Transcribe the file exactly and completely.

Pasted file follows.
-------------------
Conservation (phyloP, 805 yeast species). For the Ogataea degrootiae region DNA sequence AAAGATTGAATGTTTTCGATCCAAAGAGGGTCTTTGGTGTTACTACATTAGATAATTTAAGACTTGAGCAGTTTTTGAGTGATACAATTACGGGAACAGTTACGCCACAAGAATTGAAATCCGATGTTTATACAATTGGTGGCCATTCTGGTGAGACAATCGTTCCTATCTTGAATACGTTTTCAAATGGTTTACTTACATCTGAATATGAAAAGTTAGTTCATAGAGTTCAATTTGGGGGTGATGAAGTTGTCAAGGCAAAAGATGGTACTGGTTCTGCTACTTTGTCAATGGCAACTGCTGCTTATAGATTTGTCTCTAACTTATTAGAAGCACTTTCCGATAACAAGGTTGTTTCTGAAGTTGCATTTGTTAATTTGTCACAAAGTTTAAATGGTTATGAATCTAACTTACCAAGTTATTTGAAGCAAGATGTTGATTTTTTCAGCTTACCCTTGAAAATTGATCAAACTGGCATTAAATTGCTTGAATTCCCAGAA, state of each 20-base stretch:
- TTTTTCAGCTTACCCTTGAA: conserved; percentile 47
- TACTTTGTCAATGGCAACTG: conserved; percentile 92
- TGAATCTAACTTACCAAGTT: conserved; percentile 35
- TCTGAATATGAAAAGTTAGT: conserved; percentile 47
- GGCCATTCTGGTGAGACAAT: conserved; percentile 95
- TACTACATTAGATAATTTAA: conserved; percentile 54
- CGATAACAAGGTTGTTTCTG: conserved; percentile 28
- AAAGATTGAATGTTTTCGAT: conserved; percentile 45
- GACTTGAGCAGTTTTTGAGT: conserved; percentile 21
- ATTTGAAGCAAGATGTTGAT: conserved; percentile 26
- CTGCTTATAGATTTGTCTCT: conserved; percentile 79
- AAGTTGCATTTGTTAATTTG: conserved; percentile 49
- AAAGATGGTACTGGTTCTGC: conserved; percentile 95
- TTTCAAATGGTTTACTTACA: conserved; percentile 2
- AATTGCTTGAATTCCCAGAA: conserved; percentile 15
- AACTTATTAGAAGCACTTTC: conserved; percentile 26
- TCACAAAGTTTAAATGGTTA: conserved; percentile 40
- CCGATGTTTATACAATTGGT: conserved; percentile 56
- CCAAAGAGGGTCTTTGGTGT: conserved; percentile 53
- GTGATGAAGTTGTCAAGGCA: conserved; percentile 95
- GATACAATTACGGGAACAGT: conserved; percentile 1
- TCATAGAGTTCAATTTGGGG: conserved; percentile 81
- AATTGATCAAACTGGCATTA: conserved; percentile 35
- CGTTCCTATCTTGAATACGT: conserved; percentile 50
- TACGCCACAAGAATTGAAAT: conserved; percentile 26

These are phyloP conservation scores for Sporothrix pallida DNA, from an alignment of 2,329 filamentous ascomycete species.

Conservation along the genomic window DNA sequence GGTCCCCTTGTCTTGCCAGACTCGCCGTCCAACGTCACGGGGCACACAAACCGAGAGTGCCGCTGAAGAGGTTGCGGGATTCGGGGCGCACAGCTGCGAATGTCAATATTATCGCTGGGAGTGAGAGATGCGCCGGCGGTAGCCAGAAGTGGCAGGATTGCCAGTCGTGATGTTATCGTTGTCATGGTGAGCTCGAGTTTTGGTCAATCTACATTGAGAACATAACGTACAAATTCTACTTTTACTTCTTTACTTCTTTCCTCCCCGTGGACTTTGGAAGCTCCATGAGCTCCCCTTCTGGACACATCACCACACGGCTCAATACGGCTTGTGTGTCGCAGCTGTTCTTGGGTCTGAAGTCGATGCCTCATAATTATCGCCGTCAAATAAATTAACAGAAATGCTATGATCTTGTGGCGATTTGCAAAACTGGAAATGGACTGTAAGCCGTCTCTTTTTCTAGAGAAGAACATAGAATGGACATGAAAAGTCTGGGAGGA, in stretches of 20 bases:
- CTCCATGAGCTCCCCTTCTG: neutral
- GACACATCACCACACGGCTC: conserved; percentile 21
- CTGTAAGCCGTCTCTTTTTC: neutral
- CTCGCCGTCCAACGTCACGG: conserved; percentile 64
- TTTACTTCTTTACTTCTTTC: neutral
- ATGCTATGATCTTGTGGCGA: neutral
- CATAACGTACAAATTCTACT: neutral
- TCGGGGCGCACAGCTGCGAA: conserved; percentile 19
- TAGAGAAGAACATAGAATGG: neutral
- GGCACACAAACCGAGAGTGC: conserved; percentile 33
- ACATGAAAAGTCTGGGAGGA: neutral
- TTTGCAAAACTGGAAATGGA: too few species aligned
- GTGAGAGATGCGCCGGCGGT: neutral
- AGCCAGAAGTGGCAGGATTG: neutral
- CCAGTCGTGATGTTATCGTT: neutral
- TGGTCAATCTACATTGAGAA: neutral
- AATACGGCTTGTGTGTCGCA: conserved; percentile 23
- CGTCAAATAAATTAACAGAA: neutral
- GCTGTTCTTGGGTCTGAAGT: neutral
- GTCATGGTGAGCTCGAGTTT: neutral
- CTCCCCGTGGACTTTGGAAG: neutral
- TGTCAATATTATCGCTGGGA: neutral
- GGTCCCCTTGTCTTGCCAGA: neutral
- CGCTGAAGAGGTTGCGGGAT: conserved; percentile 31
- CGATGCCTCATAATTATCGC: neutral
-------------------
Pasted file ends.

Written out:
Conservation (phyloP, 805 yeast species). For the Ogataea degrootiae region DNA sequence AAAGATTGAATGTTTTCGATCCAAAGAGGGTCTTTGGTGTTACTACATTAGATAATTTAAGACTTGAGCAGTTTTTGAGTGATACAATTACGGGAACAGTTACGCCACAAGAATTGAAATCCGATGTTTATACAATTGGTGGCCATTCTGGTGAGACAATCGTTCCTATCTTGAATACGTTTTCAAATGGTTTACTTACATCTGAATATGAAAAGTTAGTTCATAGAGTTCAATTTGGGGGTGATGAAGTTGTCAAGGCAAAAGATGGTACTGGTTCTGCTACTTTGTCAATGGCAACTGCTGCTTATAGATTTGTCTCTAACTTATTAGAAGCACTTTCCGATAACAAGGTTGTTTCTGAAGTTGCATTTGTTAATTTGTCACAAAGTTTAAATGGTTATGAATCTAACTTACCAAGTTATTTGAAGCAAGATGTTGATTTTTTCAGCTTACCCTTGAAAATTGATCAAACTGGCATTAAATTGCTTGAATTCCCAGAA, state of each 20-base stretch:
- TTTTTCAGCTTACCCTTGAA: conserved; percentile 47
- TACTTTGTCAATGGCAACTG: conserved; percentile 92
- TGAATCTAACTTACCAAGTT: conserved; percentile 35
- TCTGAATATGAAAAGTTAGT: conserved; percentile 47
- GGCCATTCTGGTGAGACAAT: conserved; percentile 95
- TACTACATTAGATAATTTAA: conserved; percentile 54
- CGATAACAAGGTTGTTTCTG: conserved; percentile 28
- AAAGATTGAATGTTTTCGAT: conserved; percentile 45
- GACTTGAGCAGTTTTTGAGT: conserved; percentile 21
- ATTTGAAGCAAGATGTTGAT: conserved; percentile 26
- CTGCTTATAGATTTGTCTCT: conserved; percentile 79
- AAGTTGCATTTGTTAATTTG: conserved; percentile 49
- AAAGATGGTACTGGTTCTGC: conserved; percentile 95
- TTTCAAATGGTTTACTTACA: conserved; percentile 2
- AATTGCTTGAATTCCCAGAA: conserved; percentile 15
- AACTTATTAGAAGCACTTTC: conserved; percentile 26
- TCACAAAGTTTAAATGGTTA: conserved; percentile 40
- CCGATGTTTATACAATTGGT: conserved; percentile 56
- CCAAAGAGGGTCTTTGGTGT: conserved; percentile 53
- GTGATGAAGTTGTCAAGGCA: conserved; percentile 95
- GATACAATTACGGGAACAGT: conserved; percentile 1
- TCATAGAGTTCAATTTGGGG: conserved; percentile 81
- AATTGATCAAACTGGCATTA: conserved; percentile 35
- CGTTCCTATCTTGAATACGT: conserved; percentile 50
- TACGCCACAAGAATTGAAAT: conserved; percentile 26

These are phyloP conservation scores for Sporothrix pallida DNA, from an alignment of 2,329 filamentous ascomycete species.

Conservation along the genomic window DNA sequence GGTCCCCTTGTCTTGCCAGACTCGCCGTCCAACGTCACGGGGCACACAAACCGAGAGTGCCGCTGAAGAGGTTGCGGGATTCGGGGCGCACAGCTGCGAATGTCAATATTATCGCTGGGAGTGAGAGATGCGCCGGCGGTAGCCAGAAGTGGCAGGATTGCCAGTCGTGATGTTATCGTTGTCATGGTGAGCTCGAGTTTTGGTCAATCTACATTGAGAACATAACGTACAAATTCTACTTTTACTTCTTTACTTCTTTCCTCCCCGTGGACTTTGGAAGCTCCATGAGCTCCCCTTCTGGACACATCACCACACGGCTCAATACGGCTTGTGTGTCGCAGCTGTTCTTGGGTCTGAAGTCGATGCCTCATAATTATCGCCGTCAAATAAATTAACAGAAATGCTATGATCTTGTGGCGATTTGCAAAACTGGAAATGGACTGTAAGCCGTCTCTTTTTCTAGAGAAGAACATAGAATGGACATGAAAAGTCTGGGAGGA, in stretches of 20 bases:
- CTCCATGAGCTCCCCTTCTG: neutral
- GACACATCACCACACGGCTC: conserved; percentile 21
- CTGTAAGCCGTCTCTTTTTC: neutral
- CTCGCCGTCCAACGTCACGG: conserved; percentile 64
- TTTACTTCTTTACTTCTTTC: neutral
- ATGCTATGATCTTGTGGCGA: neutral
- CATAACGTACAAATTCTACT: neutral
- TCGGGGCGCACAGCTGCGAA: conserved; percentile 19
- TAGAGAAGAACATAGAATGG: neutral
- GGCACACAAACCGAGAGTGC: conserved; percentile 33
- ACATGAAAAGTCTGGGAGGA: neutral
- TTTGCAAAACTGGAAATGGA: too few species aligned
- GTGAGAGATGCGCCGGCGGT: neutral
- AGCCAGAAGTGGCAGGATTG: neutral
- CCAGTCGTGATGTTATCGTT: neutral
- TGGTCAATCTACATTGAGAA: neutral
- AATACGGCTTGTGTGTCGCA: conserved; percentile 23
- CGTCAAATAAATTAACAGAA: neutral
- GCTGTTCTTGGGTCTGAAGT: neutral
- GTCATGGTGAGCTCGAGTTT: neutral
- CTCCCCGTGGACTTTGGAAG: neutral
- TGTCAATATTATCGCTGGGA: neutral
- GGTCCCCTTGTCTTGCCAGA: neutral
- CGCTGAAGAGGTTGCGGGAT: conserved; percentile 31
- CGATGCCTCATAATTATCGC: neutral